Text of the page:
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  • Training the next generation of cancer researchers

Training the next generation of cancer researchers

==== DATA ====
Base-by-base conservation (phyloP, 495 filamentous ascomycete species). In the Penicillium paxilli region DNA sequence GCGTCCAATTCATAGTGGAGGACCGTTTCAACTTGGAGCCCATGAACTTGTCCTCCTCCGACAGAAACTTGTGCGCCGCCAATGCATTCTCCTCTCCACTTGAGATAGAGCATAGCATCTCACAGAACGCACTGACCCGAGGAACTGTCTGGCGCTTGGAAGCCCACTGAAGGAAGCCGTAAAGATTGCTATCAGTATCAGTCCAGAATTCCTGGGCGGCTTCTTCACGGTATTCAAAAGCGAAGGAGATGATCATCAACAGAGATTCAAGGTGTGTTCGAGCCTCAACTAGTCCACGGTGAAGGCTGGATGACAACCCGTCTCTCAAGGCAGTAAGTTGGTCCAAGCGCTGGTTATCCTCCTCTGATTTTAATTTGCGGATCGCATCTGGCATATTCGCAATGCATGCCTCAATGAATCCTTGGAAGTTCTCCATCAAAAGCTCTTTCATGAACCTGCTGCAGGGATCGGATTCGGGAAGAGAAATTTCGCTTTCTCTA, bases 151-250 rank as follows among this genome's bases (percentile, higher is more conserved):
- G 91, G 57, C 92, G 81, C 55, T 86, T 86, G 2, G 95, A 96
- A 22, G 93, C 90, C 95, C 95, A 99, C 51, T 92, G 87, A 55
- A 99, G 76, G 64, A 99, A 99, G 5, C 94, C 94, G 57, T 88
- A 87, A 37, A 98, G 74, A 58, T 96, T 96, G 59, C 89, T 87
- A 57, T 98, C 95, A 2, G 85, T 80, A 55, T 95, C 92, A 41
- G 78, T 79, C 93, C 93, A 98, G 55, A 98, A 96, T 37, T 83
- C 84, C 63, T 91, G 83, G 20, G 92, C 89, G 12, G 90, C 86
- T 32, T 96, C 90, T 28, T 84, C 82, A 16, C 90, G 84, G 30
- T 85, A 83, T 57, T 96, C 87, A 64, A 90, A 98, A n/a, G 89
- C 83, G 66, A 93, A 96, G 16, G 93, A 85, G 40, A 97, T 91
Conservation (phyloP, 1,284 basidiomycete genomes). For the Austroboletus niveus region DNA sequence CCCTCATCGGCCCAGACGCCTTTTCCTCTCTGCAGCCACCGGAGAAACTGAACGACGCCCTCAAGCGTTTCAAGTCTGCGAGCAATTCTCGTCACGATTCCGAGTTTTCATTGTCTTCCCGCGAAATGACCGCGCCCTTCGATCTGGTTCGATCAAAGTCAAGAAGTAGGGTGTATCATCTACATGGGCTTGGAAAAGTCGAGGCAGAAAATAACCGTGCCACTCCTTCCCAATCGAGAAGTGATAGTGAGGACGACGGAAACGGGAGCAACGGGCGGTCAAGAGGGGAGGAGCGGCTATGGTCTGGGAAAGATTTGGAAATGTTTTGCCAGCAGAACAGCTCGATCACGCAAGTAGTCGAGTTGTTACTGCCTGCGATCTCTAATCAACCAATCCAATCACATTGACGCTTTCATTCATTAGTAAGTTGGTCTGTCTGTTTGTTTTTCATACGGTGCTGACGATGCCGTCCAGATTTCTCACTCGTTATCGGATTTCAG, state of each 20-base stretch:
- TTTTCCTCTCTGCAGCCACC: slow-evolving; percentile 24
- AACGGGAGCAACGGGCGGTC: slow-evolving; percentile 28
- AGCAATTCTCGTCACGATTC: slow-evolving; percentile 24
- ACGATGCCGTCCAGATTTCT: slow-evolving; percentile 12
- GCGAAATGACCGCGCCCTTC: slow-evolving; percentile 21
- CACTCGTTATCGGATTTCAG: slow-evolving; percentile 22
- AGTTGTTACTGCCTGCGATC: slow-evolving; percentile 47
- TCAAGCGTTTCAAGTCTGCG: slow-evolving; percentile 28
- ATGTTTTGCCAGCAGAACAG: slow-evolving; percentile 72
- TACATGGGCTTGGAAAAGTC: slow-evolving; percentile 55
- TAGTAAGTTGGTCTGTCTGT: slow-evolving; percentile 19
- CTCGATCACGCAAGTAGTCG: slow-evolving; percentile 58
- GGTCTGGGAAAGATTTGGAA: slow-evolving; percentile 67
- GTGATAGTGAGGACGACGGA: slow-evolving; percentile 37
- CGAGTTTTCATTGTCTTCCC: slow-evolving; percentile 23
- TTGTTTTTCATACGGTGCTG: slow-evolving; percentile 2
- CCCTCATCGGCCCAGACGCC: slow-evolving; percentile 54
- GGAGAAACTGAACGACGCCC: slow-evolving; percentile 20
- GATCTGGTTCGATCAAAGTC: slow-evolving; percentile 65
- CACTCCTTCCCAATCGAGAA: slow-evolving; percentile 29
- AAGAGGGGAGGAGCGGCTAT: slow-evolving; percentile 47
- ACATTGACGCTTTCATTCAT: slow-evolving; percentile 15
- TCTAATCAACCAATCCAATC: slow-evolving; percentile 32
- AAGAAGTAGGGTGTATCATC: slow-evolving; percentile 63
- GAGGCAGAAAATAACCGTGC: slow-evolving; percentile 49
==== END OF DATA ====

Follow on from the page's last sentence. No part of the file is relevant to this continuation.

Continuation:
With the generous support of our partner organizations, the Beatrice Hunter Cancer Research Institute is pleased to introduce the newest recipients of Cancer Research Training Program (CRTP) awards.  The CRTP annually supports approximately 40 trainees pursing cancer research within Atlantic Canada.  The program brings together a broad spectrum of research, where trainees can discuss their work and interact with peers. Since inception in 2009, the Beatrice Hunter Cancer Research Institute (BHCRI) has awarded over $6.7M in stipend support to 190 graduate students, postdoctoral fellows, and medical residents pursuing cancer research careers within Atlantic Canada. Through CRTP, trainees have access to a curriculum designed to expose trainees to all aspects of cancer research. Trainees are provided with opportunities to hear from cancer survivors and a range of health-care professionals caring for cancer patients. CRTP is unique in its breadth and regional scope. CRTP trainees also have the opportunity to serve on BHCRI committees, providing them with opportunities to develop leadership skills, gain an appreciation of decision making processes such as peer review and contribute to the overall operation of BHCRI.  Trainees are able to meet others with whom they might not otherwise connect, and have gained new colleagues. “My recruitment as a post-doctoral fellow to Dalhousie University was supported via BHCRI’s Cancer Research Training Program (CRTP). Though various professional development opportunities provided by the CRTP platform, I was able to nurture many of the skills to become an independent cancer researcher”, says Dr. Shashi Gujar, an Assistant Professor in the Department of Pathology and Laboratory Medicine.